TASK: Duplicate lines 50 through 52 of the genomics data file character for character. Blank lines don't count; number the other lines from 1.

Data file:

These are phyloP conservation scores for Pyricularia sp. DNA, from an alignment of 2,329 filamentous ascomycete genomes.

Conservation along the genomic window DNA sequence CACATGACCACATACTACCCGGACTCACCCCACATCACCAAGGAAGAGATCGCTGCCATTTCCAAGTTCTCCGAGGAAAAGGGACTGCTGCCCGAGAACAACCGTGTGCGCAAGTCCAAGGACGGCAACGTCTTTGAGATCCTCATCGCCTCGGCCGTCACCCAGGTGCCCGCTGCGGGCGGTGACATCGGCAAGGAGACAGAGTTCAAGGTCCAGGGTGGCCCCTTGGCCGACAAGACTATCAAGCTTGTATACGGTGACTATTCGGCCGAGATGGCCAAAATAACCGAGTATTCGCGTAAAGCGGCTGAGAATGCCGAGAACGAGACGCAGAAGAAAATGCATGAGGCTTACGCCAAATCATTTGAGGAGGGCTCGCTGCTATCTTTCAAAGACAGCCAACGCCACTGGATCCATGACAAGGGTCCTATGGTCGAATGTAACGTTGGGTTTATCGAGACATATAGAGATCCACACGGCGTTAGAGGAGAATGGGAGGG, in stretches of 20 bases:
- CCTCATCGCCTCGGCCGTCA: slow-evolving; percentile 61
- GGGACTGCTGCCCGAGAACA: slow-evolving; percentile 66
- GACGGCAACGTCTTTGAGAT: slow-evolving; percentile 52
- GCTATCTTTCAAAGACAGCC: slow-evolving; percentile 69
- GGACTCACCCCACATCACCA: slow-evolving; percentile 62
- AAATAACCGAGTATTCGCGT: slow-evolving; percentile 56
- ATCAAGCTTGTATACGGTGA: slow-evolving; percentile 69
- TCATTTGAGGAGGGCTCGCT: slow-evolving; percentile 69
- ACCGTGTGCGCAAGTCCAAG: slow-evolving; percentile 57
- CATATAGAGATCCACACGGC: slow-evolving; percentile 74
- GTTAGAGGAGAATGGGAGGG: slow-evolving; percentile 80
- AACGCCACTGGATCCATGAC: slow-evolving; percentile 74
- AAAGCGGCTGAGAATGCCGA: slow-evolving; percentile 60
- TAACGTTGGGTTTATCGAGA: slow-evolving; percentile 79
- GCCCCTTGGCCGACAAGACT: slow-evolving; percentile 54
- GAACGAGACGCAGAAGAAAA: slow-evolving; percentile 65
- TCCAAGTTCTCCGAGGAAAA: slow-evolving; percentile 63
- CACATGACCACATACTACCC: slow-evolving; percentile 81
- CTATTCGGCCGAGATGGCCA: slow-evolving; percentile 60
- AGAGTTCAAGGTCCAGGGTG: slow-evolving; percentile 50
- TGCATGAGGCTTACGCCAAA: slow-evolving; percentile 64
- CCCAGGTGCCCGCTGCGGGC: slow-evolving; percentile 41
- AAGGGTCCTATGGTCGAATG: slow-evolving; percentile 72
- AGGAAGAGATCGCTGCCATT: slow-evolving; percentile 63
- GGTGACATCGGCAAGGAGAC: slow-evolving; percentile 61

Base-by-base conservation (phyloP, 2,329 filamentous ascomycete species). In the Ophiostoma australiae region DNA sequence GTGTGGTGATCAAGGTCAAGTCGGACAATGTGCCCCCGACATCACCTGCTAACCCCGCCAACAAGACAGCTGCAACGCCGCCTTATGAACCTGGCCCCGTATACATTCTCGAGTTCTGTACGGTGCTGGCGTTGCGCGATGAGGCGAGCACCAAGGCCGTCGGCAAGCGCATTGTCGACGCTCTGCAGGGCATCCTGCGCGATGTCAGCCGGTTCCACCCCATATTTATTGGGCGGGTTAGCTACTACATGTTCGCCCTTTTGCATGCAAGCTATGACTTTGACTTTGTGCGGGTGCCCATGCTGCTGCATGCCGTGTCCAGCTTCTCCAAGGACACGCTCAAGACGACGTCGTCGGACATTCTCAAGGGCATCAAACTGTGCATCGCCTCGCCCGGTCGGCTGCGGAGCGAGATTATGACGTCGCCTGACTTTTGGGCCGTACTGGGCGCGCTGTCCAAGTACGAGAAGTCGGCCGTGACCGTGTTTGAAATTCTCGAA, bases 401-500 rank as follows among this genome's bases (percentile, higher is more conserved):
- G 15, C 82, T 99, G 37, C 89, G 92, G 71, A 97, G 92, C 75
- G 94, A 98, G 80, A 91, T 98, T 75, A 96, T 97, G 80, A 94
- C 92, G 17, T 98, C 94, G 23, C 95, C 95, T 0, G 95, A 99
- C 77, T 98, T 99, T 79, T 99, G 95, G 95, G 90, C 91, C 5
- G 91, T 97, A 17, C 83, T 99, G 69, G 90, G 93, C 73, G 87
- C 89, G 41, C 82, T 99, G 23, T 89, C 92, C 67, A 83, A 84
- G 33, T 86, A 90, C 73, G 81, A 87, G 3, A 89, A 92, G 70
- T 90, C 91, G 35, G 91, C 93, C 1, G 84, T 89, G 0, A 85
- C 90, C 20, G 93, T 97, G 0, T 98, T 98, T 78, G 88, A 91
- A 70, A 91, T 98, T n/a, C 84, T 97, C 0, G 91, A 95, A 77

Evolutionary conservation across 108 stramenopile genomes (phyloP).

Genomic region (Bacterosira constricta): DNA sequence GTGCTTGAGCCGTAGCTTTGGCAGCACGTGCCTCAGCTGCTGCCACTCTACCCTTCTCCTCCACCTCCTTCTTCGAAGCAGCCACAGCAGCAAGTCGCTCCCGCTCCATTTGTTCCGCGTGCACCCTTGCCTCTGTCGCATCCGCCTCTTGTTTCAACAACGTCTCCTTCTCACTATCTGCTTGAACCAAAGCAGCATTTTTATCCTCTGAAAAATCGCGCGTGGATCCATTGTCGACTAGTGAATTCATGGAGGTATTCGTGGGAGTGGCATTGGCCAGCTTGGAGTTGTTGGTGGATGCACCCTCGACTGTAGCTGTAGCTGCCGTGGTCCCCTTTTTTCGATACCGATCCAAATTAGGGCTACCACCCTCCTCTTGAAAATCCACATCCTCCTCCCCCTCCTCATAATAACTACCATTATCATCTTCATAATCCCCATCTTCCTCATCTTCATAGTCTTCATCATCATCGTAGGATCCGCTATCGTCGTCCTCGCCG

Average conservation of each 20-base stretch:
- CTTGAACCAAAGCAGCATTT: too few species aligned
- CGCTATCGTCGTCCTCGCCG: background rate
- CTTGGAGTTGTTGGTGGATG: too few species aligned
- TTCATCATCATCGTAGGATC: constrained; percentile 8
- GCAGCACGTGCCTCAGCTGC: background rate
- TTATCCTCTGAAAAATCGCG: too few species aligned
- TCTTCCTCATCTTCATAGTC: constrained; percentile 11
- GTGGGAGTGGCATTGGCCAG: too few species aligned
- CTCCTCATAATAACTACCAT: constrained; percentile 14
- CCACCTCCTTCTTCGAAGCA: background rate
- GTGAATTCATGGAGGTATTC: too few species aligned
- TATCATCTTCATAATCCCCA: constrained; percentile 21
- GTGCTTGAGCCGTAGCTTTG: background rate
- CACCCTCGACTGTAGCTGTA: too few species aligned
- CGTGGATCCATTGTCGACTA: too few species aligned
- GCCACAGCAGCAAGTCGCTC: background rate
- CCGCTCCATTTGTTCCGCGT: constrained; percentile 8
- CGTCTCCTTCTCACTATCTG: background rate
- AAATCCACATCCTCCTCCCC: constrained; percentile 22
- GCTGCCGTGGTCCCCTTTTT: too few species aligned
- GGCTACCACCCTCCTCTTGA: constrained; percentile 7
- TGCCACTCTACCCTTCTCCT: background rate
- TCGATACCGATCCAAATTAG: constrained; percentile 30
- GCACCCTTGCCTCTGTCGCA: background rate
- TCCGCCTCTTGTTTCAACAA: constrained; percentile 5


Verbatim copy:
- CTCCTCATAATAACTACCAT: constrained; percentile 14
- CCACCTCCTTCTTCGAAGCA: background rate
- GTGAATTCATGGAGGTATTC: too few species aligned